Wednesday, January 13

Did Ibn Taymiyya have a screw loose?

I had written earlier about how the concept of Jihad took a wrong turn towards “bad” things primarily based upon the writings of Ibn Taymiyya. So it was pretty much expected that I get to hear from one of the great Muslim leaders that Ibn Taymiyya was not really a big fella and he wasnt really important. Well, I am constantly surprised on how little so many leaders know about their own history. But anyway, go read the wiki entry on him. The chap was seriously amazing, wrote a huge amount. Here are couple of eulogising sites and here.  And for those who think Taymiyya is not a big fella, many people have said that the only other person for whom so much has been written about is Mohammad himself.

But curiously, did you know that Ibn Battuta, the famous Muslim explorer, thought that Taymiyya had a screw loose? He literally said that “Ibn Taymiyya has a screw loose or has a bee in his bonnet”. As it so happens, Battuta was going around his travels and managed to land up in Damascus in 726/1326 and met this worthy himself and experienced this fella’s behaviour first hand. Check out this paper which talks about this issue. I quote one line from the paper:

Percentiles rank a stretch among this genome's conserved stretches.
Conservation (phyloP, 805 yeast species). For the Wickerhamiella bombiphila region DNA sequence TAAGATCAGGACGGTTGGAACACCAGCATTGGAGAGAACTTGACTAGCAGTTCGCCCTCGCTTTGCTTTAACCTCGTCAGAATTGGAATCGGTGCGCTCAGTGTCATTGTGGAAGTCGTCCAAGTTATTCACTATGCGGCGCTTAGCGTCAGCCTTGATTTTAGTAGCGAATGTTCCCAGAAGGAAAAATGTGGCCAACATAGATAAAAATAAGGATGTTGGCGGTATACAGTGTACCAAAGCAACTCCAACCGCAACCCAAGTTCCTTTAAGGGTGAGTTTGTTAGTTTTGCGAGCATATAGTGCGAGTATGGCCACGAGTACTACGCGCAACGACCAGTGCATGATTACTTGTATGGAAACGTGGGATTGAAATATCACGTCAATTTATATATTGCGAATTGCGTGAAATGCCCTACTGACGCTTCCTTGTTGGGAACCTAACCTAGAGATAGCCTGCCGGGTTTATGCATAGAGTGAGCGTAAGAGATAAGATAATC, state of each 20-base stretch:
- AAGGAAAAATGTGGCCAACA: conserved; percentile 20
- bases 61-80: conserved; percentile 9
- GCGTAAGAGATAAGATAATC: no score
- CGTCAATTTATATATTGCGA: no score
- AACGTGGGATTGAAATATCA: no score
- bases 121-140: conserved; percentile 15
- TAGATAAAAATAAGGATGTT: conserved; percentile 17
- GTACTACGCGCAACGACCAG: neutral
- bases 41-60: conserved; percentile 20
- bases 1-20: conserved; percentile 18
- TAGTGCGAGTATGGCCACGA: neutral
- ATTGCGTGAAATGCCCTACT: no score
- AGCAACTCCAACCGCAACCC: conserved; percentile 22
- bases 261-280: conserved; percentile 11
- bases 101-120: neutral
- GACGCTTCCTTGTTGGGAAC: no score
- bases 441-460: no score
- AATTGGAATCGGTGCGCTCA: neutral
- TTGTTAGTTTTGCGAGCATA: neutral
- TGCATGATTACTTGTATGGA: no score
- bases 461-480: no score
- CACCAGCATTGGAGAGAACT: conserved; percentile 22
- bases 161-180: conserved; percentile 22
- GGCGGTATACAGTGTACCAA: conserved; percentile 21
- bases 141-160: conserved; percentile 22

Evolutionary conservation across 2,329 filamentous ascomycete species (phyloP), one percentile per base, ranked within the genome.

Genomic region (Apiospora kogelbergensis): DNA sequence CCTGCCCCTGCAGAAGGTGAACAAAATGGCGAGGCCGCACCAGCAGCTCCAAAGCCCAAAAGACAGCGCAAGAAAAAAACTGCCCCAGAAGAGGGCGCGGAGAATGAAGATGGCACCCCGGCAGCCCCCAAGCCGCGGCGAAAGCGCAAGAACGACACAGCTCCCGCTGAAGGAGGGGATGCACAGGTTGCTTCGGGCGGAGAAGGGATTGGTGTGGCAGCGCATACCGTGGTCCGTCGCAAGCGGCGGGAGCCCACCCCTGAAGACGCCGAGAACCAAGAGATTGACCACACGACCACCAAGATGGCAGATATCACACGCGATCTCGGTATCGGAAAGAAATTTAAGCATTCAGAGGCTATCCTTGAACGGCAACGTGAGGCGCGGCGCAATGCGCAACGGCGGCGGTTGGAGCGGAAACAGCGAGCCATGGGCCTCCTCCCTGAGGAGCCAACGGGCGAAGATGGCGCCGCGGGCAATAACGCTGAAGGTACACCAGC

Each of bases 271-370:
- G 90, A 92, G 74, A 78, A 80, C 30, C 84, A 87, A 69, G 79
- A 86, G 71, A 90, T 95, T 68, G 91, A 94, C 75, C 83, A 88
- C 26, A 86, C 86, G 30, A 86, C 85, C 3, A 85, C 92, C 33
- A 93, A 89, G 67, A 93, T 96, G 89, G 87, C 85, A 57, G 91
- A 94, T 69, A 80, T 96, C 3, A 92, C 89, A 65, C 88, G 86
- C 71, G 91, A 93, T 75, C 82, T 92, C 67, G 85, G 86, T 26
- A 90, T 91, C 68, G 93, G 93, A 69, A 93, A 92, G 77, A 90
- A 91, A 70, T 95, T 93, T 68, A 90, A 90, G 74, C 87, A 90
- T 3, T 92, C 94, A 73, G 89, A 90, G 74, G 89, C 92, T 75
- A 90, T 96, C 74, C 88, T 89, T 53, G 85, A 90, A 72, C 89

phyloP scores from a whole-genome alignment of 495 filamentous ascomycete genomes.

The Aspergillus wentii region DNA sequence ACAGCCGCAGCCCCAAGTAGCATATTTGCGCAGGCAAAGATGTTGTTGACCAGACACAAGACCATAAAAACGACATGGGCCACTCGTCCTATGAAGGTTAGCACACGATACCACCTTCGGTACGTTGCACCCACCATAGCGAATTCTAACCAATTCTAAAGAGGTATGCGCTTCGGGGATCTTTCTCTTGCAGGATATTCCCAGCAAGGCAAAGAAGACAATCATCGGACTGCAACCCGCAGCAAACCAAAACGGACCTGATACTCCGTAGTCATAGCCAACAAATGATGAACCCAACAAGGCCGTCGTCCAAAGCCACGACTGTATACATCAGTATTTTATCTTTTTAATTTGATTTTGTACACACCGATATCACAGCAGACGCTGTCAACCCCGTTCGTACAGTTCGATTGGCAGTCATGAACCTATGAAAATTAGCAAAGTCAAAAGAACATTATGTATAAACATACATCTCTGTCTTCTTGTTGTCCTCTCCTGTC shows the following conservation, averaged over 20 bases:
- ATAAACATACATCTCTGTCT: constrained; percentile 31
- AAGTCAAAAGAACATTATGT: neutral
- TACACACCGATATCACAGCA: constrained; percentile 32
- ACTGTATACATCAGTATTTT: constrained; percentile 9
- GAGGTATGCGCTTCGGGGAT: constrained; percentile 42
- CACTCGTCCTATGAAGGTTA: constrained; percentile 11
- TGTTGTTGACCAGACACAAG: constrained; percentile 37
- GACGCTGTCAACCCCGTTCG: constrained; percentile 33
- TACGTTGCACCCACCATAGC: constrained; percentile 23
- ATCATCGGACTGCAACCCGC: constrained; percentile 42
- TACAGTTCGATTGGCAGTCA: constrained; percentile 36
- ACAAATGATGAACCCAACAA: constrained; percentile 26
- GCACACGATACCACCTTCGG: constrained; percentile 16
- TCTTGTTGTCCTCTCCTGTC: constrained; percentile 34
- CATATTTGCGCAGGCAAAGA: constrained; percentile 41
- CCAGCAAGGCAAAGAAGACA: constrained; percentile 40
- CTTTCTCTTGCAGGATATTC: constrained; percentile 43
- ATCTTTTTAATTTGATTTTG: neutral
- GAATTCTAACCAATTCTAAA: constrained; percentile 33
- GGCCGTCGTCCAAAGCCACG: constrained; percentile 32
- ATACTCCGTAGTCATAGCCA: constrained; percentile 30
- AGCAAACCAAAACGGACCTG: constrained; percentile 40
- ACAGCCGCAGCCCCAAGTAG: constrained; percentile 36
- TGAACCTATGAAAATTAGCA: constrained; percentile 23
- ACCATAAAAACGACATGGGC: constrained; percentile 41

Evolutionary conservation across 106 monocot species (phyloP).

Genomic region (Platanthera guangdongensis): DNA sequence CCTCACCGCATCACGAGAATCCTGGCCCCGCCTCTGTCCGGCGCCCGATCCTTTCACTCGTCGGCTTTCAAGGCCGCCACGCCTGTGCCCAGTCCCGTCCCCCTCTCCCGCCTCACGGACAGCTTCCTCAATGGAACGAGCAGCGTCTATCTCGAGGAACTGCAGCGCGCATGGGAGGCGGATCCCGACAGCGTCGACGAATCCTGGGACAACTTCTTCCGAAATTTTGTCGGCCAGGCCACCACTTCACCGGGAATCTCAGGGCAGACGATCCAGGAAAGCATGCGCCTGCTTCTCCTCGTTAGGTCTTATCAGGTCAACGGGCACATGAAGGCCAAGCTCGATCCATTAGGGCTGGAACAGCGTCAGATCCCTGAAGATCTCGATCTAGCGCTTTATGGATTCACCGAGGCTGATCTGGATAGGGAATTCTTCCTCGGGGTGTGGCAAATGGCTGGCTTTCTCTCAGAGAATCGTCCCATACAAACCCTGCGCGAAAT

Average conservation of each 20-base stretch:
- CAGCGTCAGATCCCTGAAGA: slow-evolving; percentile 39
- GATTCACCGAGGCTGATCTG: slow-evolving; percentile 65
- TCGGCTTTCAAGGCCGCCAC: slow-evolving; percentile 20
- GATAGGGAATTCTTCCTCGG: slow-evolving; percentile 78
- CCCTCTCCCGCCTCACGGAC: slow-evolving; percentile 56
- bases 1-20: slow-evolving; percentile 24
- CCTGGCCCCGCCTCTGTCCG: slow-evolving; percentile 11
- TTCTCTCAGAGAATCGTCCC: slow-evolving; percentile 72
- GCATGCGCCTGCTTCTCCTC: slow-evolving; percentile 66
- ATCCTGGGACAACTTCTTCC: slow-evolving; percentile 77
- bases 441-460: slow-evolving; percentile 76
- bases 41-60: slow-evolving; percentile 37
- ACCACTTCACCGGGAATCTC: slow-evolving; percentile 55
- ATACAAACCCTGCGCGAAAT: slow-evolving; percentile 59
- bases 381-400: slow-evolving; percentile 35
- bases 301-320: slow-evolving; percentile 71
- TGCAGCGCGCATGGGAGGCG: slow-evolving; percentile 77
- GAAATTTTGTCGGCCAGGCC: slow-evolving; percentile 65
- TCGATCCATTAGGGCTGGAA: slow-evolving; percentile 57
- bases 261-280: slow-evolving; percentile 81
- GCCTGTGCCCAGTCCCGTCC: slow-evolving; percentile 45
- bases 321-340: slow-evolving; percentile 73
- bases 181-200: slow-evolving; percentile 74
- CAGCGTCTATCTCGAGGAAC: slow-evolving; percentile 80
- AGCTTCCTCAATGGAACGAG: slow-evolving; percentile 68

“it will be evident, I think, to anyone who reads the sources that al-Dhababi’s opinion of Ibn Taymiyya was justified. Although he was obviously a great and brilliant man whose main virtues were courage, piety, self denial and vast knowledge, he also had the faults which al-Dhahabi named, the chief one being a violent temper (which, admittedly, he learnt to control), intolerance of human imperfection, and stern inflexibility”.

But the author concludes that he wasn't mad, and his statement about him having a screw loose arose more from Taymiyya’s inability to control his temper and constantly creating a public uproar rather than being certifiably mad. So I am afraid if anybody thinks that Taymiyya’s fatwa’s and work can be dismissed just because Ibn Battuta said he had a screw loose, then its not right…he was a reformer, and welcome to Islamic Reform :)

1 comment:

Anonymous said...

Its worth mentioning that it has been proven by several scholars that Ibn Battuta's account of seeing Ibn Taymiyyah never happened. Ibn Taymiyyah was not in Damascus at the time Ibn Battuta claimed he saw him on the minbar so his negative comments about Ibn Taymiyyah were probably due to his animosity towards him and nothing else. That being said, Ibn Taymiyyah's tremendous works speak for themselves. He was nothing short of brilliant, prolific, academic and unrivalled till this very day.